£20,000 loans

Compare loans for £20,000 [1]


  • Check out all the different loan options before making a decision
  • Make sure the monthly repayments are realistic for your budget
  • Use smart search to see how likely you are to be accepted before applying

If you need a large cash injection to get an extension on your home or buy a new car, you may think about taking out a personal loan, but is it the right option for you?

Here’s everything you need to know…

How much will a £20,000 loan cost?

There’s no set cost for a loan, the overall amount to be paid will depend on the interest rate and the length of the loan term.

Your interest rate will be calculated using information from your application, including your annual income and credit score. It also will depend on whether you’ve chosen a fixed or variable rate loan. A fixed rate will result in your repayments staying the same over the term, whereas a variable rate can go up or down usually in line with the Bank of England base rate.

If you’re viewed to be at a higher risk of falling behind on your payments, you’ll likely be offered a higher interest rate. This could be because you have a history of defaulting on payments or you don’t have a steady income.

A longer loan term may result in lower monthly payments, but the total amount you repay will be more.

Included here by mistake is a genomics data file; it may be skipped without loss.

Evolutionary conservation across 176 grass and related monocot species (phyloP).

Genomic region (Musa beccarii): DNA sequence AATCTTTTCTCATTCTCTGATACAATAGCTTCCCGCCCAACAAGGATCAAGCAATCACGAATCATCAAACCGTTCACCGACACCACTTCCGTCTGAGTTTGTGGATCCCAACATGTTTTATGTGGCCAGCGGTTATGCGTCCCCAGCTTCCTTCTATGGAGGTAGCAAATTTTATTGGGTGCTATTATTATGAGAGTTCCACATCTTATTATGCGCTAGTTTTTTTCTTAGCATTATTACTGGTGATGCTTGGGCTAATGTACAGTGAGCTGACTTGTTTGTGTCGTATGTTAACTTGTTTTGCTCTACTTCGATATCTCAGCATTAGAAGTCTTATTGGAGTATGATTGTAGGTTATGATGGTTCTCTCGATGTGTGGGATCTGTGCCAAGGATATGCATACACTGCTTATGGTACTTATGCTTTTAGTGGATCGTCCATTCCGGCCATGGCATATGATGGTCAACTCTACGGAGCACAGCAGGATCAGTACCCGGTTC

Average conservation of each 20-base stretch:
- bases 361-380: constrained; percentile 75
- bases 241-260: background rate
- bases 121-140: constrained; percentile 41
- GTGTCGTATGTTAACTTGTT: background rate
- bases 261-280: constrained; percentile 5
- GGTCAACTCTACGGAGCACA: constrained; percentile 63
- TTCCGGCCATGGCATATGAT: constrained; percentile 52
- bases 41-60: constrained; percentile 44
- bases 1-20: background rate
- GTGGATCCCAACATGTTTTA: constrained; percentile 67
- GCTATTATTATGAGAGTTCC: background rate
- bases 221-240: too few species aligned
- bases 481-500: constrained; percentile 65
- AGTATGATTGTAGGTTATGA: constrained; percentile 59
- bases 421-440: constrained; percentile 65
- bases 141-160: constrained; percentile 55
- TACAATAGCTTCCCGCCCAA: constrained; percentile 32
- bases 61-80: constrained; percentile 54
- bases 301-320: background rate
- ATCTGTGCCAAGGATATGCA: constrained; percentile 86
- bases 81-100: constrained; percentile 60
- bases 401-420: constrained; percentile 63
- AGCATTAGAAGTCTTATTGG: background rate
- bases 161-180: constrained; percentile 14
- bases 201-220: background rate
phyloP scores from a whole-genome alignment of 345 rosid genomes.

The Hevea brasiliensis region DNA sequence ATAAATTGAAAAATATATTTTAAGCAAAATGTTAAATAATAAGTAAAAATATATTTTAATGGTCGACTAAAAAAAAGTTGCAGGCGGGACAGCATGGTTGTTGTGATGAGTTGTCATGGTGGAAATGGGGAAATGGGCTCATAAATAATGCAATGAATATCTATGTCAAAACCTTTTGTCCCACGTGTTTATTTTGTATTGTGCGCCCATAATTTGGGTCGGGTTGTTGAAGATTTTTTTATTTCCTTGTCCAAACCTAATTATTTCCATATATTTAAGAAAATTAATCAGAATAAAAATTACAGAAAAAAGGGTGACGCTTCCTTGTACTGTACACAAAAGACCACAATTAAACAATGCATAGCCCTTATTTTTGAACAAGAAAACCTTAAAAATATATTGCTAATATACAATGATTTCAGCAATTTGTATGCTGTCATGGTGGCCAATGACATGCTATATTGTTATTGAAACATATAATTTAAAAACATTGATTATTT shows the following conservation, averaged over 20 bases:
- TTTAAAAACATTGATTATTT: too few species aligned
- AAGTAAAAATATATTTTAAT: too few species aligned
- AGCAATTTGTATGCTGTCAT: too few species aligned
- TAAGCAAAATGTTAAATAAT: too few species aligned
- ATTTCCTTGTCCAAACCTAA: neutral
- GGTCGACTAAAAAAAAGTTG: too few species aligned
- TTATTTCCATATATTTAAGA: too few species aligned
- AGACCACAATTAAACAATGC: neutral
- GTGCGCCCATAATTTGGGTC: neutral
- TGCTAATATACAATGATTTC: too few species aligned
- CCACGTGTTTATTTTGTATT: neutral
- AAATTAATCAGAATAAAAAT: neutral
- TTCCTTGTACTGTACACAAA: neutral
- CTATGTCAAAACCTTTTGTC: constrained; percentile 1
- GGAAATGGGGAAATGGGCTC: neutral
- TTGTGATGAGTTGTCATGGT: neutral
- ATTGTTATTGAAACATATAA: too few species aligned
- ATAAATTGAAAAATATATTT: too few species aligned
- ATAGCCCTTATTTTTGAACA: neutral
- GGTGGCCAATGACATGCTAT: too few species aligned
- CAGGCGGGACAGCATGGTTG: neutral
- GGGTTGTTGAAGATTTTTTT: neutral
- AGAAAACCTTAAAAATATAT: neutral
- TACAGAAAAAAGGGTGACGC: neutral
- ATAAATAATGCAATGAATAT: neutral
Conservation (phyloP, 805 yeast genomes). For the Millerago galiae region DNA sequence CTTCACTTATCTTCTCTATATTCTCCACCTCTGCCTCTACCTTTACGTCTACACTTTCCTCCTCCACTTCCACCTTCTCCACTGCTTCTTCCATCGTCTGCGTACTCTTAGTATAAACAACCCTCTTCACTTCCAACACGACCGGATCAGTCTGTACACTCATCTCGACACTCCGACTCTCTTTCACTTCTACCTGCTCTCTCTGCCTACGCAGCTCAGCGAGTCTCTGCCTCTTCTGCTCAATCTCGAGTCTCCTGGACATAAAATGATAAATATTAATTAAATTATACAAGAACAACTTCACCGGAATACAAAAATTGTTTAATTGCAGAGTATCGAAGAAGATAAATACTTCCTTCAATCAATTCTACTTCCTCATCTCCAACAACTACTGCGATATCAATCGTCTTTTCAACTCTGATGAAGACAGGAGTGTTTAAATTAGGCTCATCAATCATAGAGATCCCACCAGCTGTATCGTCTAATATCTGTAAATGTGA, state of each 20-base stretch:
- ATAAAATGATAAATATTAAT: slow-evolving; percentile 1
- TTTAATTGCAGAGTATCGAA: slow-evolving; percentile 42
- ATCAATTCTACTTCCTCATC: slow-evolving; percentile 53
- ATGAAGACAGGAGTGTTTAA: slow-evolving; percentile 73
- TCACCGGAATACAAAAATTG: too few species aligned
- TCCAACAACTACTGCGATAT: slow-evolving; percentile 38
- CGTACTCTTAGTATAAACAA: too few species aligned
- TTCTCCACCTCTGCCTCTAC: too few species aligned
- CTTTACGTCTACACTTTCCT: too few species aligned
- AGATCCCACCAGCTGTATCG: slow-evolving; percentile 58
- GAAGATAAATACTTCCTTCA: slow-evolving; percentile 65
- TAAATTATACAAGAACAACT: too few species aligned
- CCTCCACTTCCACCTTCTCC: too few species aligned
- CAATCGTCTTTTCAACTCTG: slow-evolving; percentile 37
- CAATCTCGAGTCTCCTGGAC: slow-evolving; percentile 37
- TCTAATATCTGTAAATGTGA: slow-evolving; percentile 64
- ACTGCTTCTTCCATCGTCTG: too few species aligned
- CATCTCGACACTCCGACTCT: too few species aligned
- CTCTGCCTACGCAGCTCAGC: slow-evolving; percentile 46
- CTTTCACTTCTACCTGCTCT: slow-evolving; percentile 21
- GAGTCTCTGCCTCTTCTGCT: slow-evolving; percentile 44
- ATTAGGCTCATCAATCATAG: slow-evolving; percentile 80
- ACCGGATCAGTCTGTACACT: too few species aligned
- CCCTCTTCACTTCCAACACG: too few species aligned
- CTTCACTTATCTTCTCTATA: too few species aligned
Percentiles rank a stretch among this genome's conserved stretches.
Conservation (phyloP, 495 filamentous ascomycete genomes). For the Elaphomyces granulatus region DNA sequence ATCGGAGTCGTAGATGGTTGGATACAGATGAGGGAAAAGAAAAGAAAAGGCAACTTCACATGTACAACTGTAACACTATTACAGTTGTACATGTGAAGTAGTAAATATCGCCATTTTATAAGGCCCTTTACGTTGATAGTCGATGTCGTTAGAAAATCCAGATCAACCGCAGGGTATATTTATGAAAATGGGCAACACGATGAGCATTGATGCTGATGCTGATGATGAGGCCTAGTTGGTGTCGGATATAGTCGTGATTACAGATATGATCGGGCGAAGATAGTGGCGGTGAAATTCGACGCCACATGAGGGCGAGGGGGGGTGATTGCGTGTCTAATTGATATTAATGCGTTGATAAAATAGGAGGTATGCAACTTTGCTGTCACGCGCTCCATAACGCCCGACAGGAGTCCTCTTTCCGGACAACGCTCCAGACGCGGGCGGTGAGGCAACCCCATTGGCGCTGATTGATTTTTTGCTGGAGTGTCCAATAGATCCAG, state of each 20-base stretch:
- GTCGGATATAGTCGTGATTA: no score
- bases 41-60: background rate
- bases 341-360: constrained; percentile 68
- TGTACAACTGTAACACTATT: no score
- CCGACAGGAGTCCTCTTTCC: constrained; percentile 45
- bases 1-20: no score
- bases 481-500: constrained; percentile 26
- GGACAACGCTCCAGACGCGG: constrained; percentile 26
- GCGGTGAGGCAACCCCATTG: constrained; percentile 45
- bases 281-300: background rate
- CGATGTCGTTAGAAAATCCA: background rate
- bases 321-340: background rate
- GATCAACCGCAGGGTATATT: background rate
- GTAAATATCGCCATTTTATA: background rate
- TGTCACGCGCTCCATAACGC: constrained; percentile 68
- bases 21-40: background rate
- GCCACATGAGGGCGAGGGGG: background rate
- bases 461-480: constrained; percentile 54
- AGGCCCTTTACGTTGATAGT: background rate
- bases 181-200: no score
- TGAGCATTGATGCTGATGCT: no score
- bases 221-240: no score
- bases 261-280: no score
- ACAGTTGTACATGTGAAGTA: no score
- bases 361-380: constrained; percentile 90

Generally, it’s a good idea to borrow the smallest amount (that still covers your requirements) over the shortest time possible. This will help to keep the costs down.

£20000 loans

Unsecured personal loan for £20,000

An unsecured loan is when the lender doesn’t require collateral, like your house, as security.

This usually means that they’re stricter with the eligibility criteria, especially on larger amounts. You’ll need to demonstrate that you can comfortably afford the monthly repayments and that you have a history of being able to borrow and pay off debt responsibly.

The loan agreement will detail the terms and conditions, like the term, monthly repayment amount and interest.

Alternatives

Your options will be limited for borrowing such a large amount.

If a personal loan isn’t available to you, investigate whether a secured loan or remortgaging could be the right choice for your circumstances.

Secured loan

Typically your home is used as security for the loan, which means that if you fail to repay the amount borrowed, it could be repossessed and sold to pay back the lender. You may also be able to find loans that use your car or jewellery as collateral.

A secured loan may offer lower interest rates and longer loan terms than unsecured options, but you will end up paying a lot more overall.

Always consider whether using your home as collateral is the right option for you before committing to the loan. 

Remortgaging

It’s possible to remortgage your home to release equity, and therefore money. This is an option often used if you want to fund home improvements but don’t have enough disposable income to cover it.

It will usually require you to have a significant amount of equity in the property before you’ll be considered. As a mortgage is essentially a secured loan, your home is at risk if you fail to make your repayments.